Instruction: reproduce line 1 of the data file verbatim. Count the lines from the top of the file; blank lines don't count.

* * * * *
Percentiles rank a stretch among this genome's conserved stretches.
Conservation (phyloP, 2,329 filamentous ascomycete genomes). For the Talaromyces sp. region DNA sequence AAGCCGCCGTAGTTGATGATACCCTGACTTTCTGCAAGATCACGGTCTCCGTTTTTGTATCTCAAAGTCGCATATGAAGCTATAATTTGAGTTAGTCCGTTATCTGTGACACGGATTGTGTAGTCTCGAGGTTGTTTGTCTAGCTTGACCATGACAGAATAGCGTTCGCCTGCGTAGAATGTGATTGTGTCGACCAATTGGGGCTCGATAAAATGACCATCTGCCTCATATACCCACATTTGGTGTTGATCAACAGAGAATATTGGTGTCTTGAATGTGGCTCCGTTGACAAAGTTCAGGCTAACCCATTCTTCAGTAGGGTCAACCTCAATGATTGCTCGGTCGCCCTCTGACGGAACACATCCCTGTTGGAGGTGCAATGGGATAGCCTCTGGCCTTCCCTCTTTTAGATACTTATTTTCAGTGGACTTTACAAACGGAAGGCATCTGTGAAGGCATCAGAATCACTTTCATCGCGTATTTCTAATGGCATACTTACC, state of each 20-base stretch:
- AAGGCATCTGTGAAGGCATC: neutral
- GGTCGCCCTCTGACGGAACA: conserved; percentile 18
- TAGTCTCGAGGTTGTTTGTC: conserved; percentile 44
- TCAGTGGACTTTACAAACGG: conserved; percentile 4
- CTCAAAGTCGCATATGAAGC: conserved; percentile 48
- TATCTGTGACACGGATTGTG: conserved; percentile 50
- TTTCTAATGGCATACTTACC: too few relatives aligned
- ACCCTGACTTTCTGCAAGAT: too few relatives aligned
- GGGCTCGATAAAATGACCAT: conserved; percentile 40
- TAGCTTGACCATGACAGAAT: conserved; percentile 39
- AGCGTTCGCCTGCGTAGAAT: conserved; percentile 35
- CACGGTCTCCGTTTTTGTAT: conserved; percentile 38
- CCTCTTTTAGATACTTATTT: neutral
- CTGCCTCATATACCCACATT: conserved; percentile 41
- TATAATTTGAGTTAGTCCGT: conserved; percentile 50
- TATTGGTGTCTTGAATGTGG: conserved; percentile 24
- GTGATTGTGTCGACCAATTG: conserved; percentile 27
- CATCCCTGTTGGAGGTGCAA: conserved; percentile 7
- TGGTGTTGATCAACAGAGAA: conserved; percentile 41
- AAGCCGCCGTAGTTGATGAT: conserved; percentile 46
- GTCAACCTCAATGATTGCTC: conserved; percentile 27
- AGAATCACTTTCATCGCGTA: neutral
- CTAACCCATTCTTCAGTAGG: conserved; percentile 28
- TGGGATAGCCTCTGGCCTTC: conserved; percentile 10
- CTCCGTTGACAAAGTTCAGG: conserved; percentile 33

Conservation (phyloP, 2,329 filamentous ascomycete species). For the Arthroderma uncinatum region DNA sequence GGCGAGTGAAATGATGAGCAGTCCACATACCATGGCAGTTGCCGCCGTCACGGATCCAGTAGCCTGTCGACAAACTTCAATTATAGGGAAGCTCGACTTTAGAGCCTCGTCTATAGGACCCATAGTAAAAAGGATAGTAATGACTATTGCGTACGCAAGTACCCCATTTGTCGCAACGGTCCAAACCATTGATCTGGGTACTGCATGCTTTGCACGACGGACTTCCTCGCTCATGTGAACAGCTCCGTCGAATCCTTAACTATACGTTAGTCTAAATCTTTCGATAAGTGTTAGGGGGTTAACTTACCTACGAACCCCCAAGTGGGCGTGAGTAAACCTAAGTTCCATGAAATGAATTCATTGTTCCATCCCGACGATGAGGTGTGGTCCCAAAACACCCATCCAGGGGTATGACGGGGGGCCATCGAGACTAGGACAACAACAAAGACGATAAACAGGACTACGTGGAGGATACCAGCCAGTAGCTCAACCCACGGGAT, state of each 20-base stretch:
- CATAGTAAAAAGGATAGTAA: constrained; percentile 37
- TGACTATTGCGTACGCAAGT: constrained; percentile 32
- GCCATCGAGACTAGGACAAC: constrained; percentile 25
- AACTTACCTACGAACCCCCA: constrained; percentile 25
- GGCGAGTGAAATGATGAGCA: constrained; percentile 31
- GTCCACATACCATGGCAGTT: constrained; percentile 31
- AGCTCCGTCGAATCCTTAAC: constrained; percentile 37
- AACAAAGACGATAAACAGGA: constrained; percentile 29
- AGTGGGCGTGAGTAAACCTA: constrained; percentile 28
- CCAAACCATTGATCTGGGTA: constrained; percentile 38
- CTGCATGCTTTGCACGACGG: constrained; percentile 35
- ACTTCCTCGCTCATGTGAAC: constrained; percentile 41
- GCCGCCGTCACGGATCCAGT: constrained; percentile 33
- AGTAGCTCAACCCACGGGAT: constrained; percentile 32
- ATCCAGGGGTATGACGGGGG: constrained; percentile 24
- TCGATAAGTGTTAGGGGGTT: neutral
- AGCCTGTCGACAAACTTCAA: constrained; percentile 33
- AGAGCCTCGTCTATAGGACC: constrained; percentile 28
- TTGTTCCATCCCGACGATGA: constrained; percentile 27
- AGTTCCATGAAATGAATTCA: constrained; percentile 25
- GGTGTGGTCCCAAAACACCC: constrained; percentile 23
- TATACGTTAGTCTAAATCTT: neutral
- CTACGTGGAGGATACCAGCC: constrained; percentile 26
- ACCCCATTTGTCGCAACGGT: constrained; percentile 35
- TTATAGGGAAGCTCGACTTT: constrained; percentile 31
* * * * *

Percentiles rank a stretch among this genome's conserved stretches.